By Bryan Bierman
By Lindsey Rhoades
By Chaz Kangas
By Ben Westhoff and Sarah Purkrabek
By Jena Ardell
By Jesse Sendejas Jr.
By Katherine Turman
By Steve Weinstein
The story that emerged and hardened into received wisdom is known to every jazz lover and goes like this. Between 1925 and 1928, Armstrong made several dozen records by small studio units known as the Hot Five, Hot Seven, and Savoy Ballroom Five. They are the foundation for jazz's ascension as an artindeed, for much of what we value highest in jazz and popular music. At those sessions, Armstrong supplanted the marchlike two-beat of the New Orleans style with a steady and occasionally throbbing four/four; established the imperative of blues tonality; replaced the polyphonic or group approach to improvisation with solo inventions of, in his case anyway, uncanny radiance; and freed the vernacular voice that remains at the center stage of American song. All this is true. The greatness of those records exceeds their influence. We do not pay passive homage to Armstrong's genius, but, rather, lose ourselves in its emotional grandeur, stately tone, earthy comedy, and discriminating rigor.
In 1929, he brought all these strengths to bear on a popular song by Jimmy McHugh and Dorothy Fields, "I Can't Give You Anything but Love." This number was no more compromised by Tin Pan Alley expediency than the songs he had already recorded by such successful songwriters as Spencer Williams ("Basin Street Blues") and Fats Waller ("Squeeze Me"). But their songs were the product of the close-knit world of young African American musicians making headway in jazz and on Broadway. "I Can't Give You Anything but Love" was blues-free white pop. It was also superior to much of the material Armstrong had recorded to that time, and his superb interpretation, in effect, provided a jazz pedigree for a song that would live on as a standard. Still, it generated a simmering pique among the most hidebound of his admirers, who may have astutely surmised that he would no longer belong exclusively to them.
In truth, he never did. Here is where received wisdom was skewed by the vagaries of Columbia Records. Blesh complains that he had abandoned jazz before 1925, working with Henderson and an assortment of vaudevillians, including a very mixed bag of blues divas, but ignores the pop records he made between 1925 and 1928 as though they never existed. Until the late 1980s, you could not easily find a complete edition of the Hot Fives and Sevens. But Columbia finally issued a poorly mastered set (a better edition, simultaneously released in England on JSP, can still be ordered online), followed last year by the improved but troublesome The Complete Hot Five and Hot Seven Recordings. Today, listeners have no choice but to take them all inthe gold, silver, and lead. In this context, we are no longer blinded by an exhibition of largely instrumental masterpieces, from "Struttin' With Some Barbecue" and "Potato Head Blues" to "Tight Like This" and "Muggles." Instead, we are treated to a more complicated panorama in which those works alternate with lighter yet almost always earthier pieces intended to entertain.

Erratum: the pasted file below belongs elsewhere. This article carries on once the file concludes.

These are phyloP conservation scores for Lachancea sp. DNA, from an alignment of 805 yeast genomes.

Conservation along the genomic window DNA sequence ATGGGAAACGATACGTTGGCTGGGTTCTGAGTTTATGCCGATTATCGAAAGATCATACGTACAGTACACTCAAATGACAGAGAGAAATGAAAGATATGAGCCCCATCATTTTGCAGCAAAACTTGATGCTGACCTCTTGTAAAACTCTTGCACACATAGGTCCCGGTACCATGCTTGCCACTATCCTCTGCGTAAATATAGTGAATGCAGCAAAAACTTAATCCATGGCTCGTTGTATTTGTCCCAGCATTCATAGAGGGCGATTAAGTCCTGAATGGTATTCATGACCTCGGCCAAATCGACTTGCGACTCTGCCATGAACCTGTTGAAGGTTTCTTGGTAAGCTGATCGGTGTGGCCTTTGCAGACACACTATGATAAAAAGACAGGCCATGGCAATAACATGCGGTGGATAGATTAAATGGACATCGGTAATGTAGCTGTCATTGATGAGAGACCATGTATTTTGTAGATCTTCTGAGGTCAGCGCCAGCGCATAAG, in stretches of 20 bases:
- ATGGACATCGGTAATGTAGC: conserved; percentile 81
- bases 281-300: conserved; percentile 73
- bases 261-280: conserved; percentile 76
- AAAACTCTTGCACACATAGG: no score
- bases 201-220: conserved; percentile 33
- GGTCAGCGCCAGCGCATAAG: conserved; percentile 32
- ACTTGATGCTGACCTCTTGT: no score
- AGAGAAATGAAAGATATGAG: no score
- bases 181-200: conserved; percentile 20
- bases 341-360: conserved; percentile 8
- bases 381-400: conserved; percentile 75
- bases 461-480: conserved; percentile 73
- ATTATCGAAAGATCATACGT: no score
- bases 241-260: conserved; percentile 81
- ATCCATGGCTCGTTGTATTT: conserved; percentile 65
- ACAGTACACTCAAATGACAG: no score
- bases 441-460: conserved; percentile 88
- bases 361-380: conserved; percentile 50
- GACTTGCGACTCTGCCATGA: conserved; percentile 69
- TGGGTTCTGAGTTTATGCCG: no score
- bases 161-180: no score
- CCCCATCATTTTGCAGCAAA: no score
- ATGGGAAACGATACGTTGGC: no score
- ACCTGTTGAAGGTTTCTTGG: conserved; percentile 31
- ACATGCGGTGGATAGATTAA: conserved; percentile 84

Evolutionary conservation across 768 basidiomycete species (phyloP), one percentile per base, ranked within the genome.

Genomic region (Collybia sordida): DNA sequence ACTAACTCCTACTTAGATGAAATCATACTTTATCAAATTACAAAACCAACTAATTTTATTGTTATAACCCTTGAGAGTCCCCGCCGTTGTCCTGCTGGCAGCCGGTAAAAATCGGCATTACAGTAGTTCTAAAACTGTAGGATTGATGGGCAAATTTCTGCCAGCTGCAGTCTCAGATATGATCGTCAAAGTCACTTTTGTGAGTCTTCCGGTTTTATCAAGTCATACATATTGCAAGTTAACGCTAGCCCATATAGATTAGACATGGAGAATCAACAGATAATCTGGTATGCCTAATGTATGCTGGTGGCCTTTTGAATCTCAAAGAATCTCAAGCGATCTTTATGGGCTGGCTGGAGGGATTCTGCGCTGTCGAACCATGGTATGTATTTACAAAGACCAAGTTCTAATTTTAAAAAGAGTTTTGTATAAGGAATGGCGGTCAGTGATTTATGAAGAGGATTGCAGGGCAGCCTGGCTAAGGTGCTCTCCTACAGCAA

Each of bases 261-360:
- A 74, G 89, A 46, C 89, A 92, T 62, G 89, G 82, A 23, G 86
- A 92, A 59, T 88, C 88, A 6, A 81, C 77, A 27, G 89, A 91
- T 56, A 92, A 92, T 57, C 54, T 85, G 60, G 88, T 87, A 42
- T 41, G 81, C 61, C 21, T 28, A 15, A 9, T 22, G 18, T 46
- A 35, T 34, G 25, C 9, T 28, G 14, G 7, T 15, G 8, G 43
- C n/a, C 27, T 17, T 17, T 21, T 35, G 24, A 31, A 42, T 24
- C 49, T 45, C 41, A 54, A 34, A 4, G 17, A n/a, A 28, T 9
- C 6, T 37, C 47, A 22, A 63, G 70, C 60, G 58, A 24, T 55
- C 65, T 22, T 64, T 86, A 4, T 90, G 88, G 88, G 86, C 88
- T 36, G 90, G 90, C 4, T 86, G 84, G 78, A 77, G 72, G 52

If you include the spoken raps on "Gut Bucket Blues" and "King of the Zulus," 14 of the first 24 Hot Fives have vocals. On "He Likes It Slow," the Hot Five appears in support of vaudevillians Butterbeans and Susie, and on "Sunset Cafe Stomp" and "Big Butter and Egg Man," Armstrong's guest vocalist is May Alix, a nightclub performer known for her splits (a routine later incorporated into Armstrong's shows when he hired singer-dancer Velma Middleton) and for being so light-skinned that Ellington balked at taking her on tour. Four numbers, including those with Alix, were created by Percy Venable, who staged floor shows at the Sunset Cafe. One of them, "Irish Black Bottom," begins as "When Irish Eyes Are Smiling," interpolates "Black Bottom" (also a white tune, incidentally), and finds Armstrong singing, "I was born in Irelandha ha!so imagine how I feel." As it is intended to make you laugh, it will never appear on a serious best-of Louis anthology, nor should it. Neither does it becloud one's memories of "Potato Head Blues."
In short, at no time in Armstrong's careerwhich began with him singing for pennies on New Orleans street corners and progressed to social functions like picnics and funerals that were not covered by the press (alas)did he devote himself exclusively to a fancied shrine of jazz; at no time was he disinclined to entertain; at no time did he forswear popular material. All the songs he sang were pop or would-be pop. No one wrote tunes, least of all Armstrong, in hope of achieving a cult status. The songs he recorded are jazz classics because he did them. In jazz, the singer makes the song, never the reverse. The most famous of his early vocals is "Heebie Jeebies," which popularized scat; "West End Blues" and "Basin Street Blues," for his soft wordless crooning; and "Hotter Than That," for his virtuoso scat romp. Less talked about is the 1928 "St. James Infirmary," another essential performance, because here for the first time we hear what Armstrong could do with a conventional song, perfectly gauging the high notes and propelling the chorus with rhythmic emotionthree months before the more inventive breakthrough on "I Can't Give You Anything but Love."